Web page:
Communities can spend a lot of money building infrastructure to hold water above ground. But if you have the right geology, you can store vast quantities of water underground, which is much cheaper, less disruptive and less dangerous. The stored groundwater can also benefit the region’s ecology. In fact, while preparing a research brief in 2014, Perrone found that aquifer recharge can store six times more water per dollar than surface reservoirs.

Tucson’s groundwater recharge is a boon for the local aquifer; however, withdrawals have caused the mighty river to dwindle above ground. The Colorado rarely reaches its delta in the California Gulf anymore. “These groundwater interventions can have tradeoffs,” Jasechko acknowledged.

Another option is to focus on reducing demand. Often this involves regulations, permitting and fees for groundwater use, Perrone explained. To this end, she is currently examining water law in the western U.S. to understand these diverse interventions. Regardless of whether it comes from supply or demand, aquifer recovery seemed to require intervention, the study revealed.

The authors complemented measurements from monitoring wells with data from the Gravity Recovery and Climate Experiment (GRACE). The GRACE mission consists of twin satellites that precisely measure the distance between them as they orbit the Earth. In this way, the crafts detect small fluctuations in the planet’s gravity, which can reveal the dynamics of aquifers at large scales.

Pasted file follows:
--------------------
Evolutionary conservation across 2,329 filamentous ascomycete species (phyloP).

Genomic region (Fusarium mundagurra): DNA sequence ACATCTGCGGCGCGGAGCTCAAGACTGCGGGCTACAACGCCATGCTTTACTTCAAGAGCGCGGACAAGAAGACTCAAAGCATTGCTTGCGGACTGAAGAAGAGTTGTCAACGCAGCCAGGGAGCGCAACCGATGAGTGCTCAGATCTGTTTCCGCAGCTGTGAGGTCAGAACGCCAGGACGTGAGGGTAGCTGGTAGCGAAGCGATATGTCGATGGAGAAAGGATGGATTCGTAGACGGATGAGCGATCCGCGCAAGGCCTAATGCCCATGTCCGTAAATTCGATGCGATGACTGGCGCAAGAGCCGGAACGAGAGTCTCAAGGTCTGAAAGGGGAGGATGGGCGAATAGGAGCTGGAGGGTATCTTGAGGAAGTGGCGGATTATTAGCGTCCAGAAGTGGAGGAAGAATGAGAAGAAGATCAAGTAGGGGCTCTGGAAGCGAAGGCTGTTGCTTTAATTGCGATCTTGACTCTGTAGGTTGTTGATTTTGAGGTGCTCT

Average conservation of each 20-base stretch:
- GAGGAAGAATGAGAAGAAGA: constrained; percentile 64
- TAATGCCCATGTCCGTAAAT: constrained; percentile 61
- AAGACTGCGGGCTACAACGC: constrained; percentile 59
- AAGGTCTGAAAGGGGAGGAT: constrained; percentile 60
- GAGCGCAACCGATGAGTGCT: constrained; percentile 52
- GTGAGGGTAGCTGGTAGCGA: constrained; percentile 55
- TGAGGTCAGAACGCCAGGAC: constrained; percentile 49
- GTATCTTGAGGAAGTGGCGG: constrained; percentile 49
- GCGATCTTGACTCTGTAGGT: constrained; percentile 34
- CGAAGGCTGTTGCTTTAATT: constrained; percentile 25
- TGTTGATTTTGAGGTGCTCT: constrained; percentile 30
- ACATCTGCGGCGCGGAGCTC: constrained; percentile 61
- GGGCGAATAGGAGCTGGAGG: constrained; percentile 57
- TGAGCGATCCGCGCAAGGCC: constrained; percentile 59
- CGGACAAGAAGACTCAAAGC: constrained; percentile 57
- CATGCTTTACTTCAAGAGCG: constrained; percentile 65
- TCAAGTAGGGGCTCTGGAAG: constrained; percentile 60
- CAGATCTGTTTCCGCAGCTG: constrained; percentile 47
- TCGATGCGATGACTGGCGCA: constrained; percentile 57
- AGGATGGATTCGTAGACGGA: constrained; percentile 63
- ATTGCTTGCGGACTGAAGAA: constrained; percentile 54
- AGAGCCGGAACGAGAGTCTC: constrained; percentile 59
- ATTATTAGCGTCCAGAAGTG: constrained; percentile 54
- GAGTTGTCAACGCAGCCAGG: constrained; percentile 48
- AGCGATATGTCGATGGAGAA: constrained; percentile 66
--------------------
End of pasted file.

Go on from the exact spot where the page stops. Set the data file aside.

“The beauty of GRACE is that it allows us to explore groundwater conditions where we don’t have in-situ data,” Perrone said. “Our assessment complements GRACE. Where we do have in-situ data, we can explore groundwater conditions locally, a crucial level of resolution when you’re managing depletion.” This local resolution is critical, as the authors found out, because adjacent aquifers can display different trends.

That said, groundwater level trends don’t present the whole picture. Even where aquifers remain stable, withdrawing groundwater can still affect nearby streams and surface water, causing them to leak into the subsurface, as Perrone and Jasechko detailed in another Nature paper in 2021. 

The authors also analyzed precipitation variability over the past four decades for 542 aquifers. They found that 90% of aquifers where declines were accelerating are in places where conditions have gotten drier over the last 40 years. These trends have likely reduced groundwater recharge and increased demand. On the other hand, climate variability can also enable groundwater to rebound where conditions become wetter.

This study of monitoring wells complements a paper Perrone and Jasechko released in 2021. That study represented the largest assessment of global groundwater wells, and made the cover of the journal Science. “The monitoring wells are telling us information about supply. And the groundwater wells are telling us information about demand,” Perrone said.

“Taken together, they allow us to understand which wells have run dry already, or are most likely to run dry if groundwater-level declines occur,” Jasechko added.

Perrone and Jasechko are now examining how groundwater levels vary over time in the context of climate change. Connecting these rates of change to the depths of actual wells will provide better predictions of where groundwater access is at risk.

“Groundwater depletion is not inevitable,” Jasechko said. Fine resolution, global studies will enable scientists and officials to understand the dynamics of this hidden resource.